In its attention to dating burnout, the article was on to something—nearly half of U.S. adults report that dating has grown harder over the last ten years. But outside of the introduction of swipe-based apps, what other seismic shift in dating could have triggered this newfound exhaustion?

According to Garcia, America is in the midst of an extraordinary demographic shift.

“We have more single adults in the United States today than almost any other developed nation. This is historically totally unprecedented—to have well over a third of an adult population single at any given time. ” 

This change has also manifested quite rapidly from an evolutionary standpoint, he adds. 

“Just a few decades ago, people were marrying at much younger ages. As recently as the 1950s and 1960s, more than half of people were married by their early 20’s or by age 20.”

Now, Garcia would be shocked if five out of 300 students in his Gender Studies lecture were married.

This could mean that younger generations are experiencing more relationships—and more breakups—than their predecessors, Garcia hypothesizes. 

“We’re doing more dating before we pick the prince or the princess,” he says, “and that can come with its own baggage.”

A person who has endured five breakups, Garcia clarifies, might be carrying some little ‘t’ trauma. Unlike capital ‘T’ or PTSD trauma, which the DSM-5 describes as situations that threaten life or bodily integrity, little ‘t’ trauma is triggered by smaller dysregulating events that surpass or disrupt an individual’s ability to cope or function emotionally. 

“So then when you’re trying to look for a serious relationship,” Garcia explains, “you’re going to be skittish about certain things.”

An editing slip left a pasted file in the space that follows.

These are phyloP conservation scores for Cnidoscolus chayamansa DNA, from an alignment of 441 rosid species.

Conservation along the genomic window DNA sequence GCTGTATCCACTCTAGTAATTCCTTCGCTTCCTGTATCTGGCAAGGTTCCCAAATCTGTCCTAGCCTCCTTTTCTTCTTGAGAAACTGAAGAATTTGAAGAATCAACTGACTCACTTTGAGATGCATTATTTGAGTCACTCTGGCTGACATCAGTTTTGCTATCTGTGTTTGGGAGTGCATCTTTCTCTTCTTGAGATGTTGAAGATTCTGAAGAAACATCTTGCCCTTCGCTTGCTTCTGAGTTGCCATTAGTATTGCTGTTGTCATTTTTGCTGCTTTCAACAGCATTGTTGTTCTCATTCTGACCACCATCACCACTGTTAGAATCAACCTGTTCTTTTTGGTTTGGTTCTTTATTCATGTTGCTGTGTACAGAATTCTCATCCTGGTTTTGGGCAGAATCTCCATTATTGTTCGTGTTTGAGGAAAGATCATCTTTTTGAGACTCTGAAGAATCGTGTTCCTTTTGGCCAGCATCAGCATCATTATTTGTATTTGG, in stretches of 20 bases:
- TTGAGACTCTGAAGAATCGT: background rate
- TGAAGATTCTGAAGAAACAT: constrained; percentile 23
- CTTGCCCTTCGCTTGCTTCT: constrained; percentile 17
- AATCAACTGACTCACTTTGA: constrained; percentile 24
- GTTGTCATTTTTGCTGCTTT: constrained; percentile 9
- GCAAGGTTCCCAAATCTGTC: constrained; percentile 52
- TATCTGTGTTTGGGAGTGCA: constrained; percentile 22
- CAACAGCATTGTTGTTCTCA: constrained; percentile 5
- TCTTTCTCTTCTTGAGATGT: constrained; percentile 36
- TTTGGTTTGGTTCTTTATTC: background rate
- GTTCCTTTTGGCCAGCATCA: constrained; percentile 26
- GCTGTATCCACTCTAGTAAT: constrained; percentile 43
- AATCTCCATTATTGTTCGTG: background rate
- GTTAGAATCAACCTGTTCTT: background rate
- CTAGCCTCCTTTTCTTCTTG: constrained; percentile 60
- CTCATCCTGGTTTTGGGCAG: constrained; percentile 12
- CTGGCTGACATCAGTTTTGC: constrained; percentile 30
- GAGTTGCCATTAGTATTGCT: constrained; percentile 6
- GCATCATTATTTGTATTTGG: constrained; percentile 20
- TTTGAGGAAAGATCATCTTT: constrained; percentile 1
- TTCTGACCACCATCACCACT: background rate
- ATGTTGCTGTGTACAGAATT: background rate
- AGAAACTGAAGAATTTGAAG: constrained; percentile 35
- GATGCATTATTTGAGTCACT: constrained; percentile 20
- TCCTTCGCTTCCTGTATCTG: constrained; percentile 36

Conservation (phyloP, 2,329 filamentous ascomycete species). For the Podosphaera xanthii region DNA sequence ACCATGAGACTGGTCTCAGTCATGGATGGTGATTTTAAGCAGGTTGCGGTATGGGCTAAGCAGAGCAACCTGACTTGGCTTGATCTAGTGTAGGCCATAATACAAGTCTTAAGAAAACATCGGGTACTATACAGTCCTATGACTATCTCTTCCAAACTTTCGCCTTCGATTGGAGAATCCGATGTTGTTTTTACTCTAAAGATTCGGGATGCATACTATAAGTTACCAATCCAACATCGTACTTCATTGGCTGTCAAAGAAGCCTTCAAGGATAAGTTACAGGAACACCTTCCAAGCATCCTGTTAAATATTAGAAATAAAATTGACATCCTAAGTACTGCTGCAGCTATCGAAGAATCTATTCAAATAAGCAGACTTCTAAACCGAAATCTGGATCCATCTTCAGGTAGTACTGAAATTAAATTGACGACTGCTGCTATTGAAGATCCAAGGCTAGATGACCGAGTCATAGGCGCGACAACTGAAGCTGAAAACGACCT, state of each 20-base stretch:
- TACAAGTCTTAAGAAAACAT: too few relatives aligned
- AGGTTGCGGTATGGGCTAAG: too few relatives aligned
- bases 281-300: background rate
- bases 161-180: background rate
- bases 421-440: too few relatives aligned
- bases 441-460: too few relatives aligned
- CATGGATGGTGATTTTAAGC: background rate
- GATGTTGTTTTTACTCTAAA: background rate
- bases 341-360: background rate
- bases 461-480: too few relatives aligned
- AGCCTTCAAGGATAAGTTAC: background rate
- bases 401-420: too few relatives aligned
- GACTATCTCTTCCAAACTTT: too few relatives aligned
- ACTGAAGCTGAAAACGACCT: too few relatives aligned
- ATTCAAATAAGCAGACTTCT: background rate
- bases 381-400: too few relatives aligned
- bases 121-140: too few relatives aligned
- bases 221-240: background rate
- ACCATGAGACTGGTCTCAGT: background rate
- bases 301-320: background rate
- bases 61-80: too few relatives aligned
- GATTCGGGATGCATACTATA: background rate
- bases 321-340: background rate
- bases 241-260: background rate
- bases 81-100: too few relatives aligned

This response is not only human but also advantageous from a biological perspective, he adds.

“People should modify their behavior based on their experience. That’s how biologists define learning—a relative change in behavior due to experience. And I think that’s part of the complex story we’re all rolling around in.”

Meeting a New Need

If the core goal of UX design is to create products and experiences that offer creative solutions to user problems, dating apps arrived right on time.

“These apps were developed to respond to a problem we were facing,” says Garcia. “And that challenge was more people moving in and out of relationships across the life course.” 

According to Carbino, dating apps also materialized in reaction to another issue: the breakdown of institutions where people used to meet. Historically, she explains, couples were introduced through educational institutions, religious institutions, and social contacts—but the relevance of these social arbiters has diminished due to broader societal changes. 

“Religious attendance and observance have declined dramatically over the 20th century,” Carbino points out. “And people are much less likely to live close to friends, family, social connections and the places where they grew up.”  

Dating apps are also exceptionally adept at meeting users when they need it, Young points out.

“Whether it’s ‘I need that human touch,’ or ‘I just need to talk to somebody I don’t know,’ that’s what Tinder really excels at,” he says. 

“The most important thing you can do as an application is to be there when the user needs you. If you have one good experience out of 15 poor ones, it doesn’t matter. The only thing that matters is that you have one good experience—and that will bring you back over and over.”